Sensing that China’s leaders realize that the region’s Iran-inspired violence now affects China’s interests as much as those of the United States, senior U.S. officials have sought to enlist China to help halt the Houthis’ strikes. U.S. leaders assess that, in addition to having an economic interest in stopping the Houthi campaign, Beijing might have diplomatic and economic leverage over Iran, the chief sponsor of the Houthis, that Washington lacks. China is now the Islamic Republic's largest trading partner, accounting for some 25 percent of total Iranian trade. It is also Iran's sole large oil customer, importing more than 1 million barrels a day of Iranian crude despite U.S. sanctions on companies that purchase Iranian oil. In 2021, the two countries signed a 25-year strategic agreement that envisions as much as $400 billion in Chinese investment in Iran, although experts are skeptical the investment will ever reach that scale. National Security Council Director of Strategic Communications John Kirby has explained: "China has influence over Tehran. ... And they have the ability to have conversations ... that we can't." He added U.S. officials have asked Beijing to use that influence to "help stem the flow of weapons and munitions to the Houthis." National Security Adviser Jake Sullivan reinforced that request during his meeting last week with Foreign Minister Wang Yi in Thailand, which included discussions on a wide range of bilateral issues, including Taiwan.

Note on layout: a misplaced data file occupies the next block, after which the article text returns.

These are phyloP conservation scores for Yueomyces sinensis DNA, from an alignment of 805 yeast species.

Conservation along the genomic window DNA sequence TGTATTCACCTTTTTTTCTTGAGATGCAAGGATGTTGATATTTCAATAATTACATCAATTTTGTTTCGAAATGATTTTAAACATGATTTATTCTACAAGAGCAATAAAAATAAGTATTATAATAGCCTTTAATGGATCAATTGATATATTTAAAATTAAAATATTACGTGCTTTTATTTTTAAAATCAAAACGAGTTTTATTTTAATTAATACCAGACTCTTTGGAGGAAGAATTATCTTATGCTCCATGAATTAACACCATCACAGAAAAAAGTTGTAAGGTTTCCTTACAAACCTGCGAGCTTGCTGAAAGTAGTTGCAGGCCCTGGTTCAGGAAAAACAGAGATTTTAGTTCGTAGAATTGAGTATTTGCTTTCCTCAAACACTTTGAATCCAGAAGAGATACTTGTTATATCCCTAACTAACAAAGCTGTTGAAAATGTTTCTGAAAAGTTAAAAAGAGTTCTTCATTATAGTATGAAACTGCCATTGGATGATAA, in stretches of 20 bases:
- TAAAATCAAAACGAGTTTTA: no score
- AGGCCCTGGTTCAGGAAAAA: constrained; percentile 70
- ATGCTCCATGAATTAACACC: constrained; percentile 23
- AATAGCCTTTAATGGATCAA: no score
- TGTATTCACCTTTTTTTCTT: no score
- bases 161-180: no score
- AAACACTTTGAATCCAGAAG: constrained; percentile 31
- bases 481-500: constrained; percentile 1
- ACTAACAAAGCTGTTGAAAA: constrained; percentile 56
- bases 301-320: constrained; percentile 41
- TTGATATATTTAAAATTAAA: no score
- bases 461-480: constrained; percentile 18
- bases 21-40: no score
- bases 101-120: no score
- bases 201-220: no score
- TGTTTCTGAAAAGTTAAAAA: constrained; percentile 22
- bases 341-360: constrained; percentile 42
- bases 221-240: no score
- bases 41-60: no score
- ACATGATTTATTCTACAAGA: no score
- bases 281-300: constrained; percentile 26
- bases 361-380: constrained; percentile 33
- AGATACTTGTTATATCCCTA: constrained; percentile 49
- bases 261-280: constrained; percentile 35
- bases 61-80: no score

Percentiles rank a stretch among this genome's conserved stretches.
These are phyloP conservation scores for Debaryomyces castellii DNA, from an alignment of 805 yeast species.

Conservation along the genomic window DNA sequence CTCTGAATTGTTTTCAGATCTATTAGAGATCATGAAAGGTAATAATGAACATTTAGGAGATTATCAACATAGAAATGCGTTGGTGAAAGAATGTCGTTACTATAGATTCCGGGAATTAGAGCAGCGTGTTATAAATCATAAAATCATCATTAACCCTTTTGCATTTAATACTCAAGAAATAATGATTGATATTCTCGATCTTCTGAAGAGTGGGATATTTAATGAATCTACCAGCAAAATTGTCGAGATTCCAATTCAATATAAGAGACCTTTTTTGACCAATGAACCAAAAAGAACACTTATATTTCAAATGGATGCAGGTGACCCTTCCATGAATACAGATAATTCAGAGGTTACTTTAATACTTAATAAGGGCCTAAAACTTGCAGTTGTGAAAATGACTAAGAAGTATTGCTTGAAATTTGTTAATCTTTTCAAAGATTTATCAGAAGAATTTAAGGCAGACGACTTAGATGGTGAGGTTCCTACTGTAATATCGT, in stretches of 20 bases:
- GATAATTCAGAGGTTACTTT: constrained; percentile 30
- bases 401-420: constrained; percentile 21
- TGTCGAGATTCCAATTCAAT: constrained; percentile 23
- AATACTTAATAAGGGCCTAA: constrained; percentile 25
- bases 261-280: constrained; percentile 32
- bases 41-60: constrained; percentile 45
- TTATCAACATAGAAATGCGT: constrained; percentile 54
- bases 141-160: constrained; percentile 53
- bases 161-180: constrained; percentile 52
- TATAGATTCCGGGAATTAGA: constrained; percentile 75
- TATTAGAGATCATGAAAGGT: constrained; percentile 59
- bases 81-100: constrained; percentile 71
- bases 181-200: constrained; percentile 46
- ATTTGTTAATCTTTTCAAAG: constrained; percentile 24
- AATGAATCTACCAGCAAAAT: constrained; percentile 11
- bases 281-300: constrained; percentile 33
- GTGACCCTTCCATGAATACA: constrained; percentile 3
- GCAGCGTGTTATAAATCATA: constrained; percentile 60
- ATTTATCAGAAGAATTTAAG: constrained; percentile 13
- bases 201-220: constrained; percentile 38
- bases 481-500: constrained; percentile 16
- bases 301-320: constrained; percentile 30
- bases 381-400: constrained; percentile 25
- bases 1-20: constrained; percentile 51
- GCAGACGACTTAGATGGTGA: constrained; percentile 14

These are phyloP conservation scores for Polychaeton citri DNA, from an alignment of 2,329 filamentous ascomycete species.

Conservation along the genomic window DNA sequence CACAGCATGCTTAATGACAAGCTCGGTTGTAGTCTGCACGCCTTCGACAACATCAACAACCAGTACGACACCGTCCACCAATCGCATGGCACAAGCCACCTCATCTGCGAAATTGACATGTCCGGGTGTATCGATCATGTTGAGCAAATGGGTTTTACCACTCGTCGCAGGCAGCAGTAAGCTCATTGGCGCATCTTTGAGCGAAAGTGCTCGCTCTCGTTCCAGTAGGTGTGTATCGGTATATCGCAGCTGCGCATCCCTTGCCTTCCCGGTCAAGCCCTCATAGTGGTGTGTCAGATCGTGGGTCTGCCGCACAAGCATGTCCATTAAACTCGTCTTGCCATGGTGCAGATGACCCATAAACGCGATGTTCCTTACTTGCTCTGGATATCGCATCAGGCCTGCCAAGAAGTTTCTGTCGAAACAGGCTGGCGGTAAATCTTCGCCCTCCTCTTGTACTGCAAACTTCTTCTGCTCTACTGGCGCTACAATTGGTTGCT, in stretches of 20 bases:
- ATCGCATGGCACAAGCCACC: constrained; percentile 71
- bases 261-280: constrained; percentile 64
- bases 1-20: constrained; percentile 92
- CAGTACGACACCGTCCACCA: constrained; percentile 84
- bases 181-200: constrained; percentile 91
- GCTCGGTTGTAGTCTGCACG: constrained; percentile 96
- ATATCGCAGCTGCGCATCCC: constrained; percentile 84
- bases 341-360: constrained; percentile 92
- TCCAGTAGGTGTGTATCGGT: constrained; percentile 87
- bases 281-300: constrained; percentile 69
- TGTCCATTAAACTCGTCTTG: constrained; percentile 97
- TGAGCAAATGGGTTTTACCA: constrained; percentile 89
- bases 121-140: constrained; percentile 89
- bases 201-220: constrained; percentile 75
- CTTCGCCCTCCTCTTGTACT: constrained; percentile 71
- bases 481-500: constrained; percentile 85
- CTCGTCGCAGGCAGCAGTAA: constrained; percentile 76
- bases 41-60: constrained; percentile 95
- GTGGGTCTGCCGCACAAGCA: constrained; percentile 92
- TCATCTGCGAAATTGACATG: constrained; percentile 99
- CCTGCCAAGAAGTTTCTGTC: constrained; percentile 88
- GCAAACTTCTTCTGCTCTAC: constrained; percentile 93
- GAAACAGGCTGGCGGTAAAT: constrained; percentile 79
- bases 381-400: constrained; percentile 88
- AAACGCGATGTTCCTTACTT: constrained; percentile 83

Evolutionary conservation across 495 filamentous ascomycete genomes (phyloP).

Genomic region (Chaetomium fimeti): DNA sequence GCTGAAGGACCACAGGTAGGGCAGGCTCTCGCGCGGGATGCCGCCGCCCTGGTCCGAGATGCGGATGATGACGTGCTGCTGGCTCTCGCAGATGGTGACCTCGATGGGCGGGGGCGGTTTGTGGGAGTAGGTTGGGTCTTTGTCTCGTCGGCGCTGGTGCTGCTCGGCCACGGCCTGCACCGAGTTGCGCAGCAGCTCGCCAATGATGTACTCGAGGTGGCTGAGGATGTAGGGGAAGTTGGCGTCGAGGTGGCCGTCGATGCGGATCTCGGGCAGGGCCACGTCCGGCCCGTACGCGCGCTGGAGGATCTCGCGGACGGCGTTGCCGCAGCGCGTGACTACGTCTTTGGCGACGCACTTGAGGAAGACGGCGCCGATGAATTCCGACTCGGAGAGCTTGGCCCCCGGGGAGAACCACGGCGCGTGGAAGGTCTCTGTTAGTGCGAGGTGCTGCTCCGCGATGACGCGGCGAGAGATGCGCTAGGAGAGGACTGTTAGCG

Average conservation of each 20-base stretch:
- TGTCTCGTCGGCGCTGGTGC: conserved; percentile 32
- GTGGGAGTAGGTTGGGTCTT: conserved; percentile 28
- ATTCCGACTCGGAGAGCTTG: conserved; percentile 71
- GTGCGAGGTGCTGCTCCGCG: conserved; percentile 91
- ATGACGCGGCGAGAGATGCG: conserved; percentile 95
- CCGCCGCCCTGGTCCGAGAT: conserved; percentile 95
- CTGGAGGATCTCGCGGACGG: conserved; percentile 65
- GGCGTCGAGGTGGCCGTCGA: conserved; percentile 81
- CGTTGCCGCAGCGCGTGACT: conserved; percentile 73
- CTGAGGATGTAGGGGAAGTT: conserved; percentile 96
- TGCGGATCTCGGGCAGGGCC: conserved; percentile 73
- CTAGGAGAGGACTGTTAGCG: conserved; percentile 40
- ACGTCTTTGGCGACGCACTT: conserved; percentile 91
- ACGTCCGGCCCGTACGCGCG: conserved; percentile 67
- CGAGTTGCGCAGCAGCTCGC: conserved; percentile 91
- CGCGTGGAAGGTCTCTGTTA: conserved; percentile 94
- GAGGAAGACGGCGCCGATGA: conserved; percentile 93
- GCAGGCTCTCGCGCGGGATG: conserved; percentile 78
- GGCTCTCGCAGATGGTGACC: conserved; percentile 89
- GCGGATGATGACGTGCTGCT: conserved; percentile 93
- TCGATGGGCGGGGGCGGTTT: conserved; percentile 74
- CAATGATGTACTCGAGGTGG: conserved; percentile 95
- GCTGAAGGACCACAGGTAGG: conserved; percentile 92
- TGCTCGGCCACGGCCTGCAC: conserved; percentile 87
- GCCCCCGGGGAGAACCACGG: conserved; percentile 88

There are signs Beijing might be cooperating with Washington to stop the Houthi assaults. A senior U.S. official, briefing journalists on the Sullivan-Wang meeting, stated: “Beijing says they are raising [the Houthi attacks] with the Iranians, and I think you’ve seen that reflected in some of the press reporting. But we’re certainly going to wait to see results before we comment further on how effective we think — or whether we think they’re actually raising it.” A January 26 Reuters report, quoting four Iranian sources, said that in the course of several recent bilateral meetings, Chinese officials had warned Iran that continued Houthi attacks would adversely affect the China-Iran economic relationship. Still, even if China has urged Tehran to stop the Houthi attacks, Iranian influence over the Houthis is uncertain, and the Houthis apparently have enough stockpiled missiles and armed drones (despite U.S.-led strikes thus far) to continue their campaign even if Iran does not resupply them.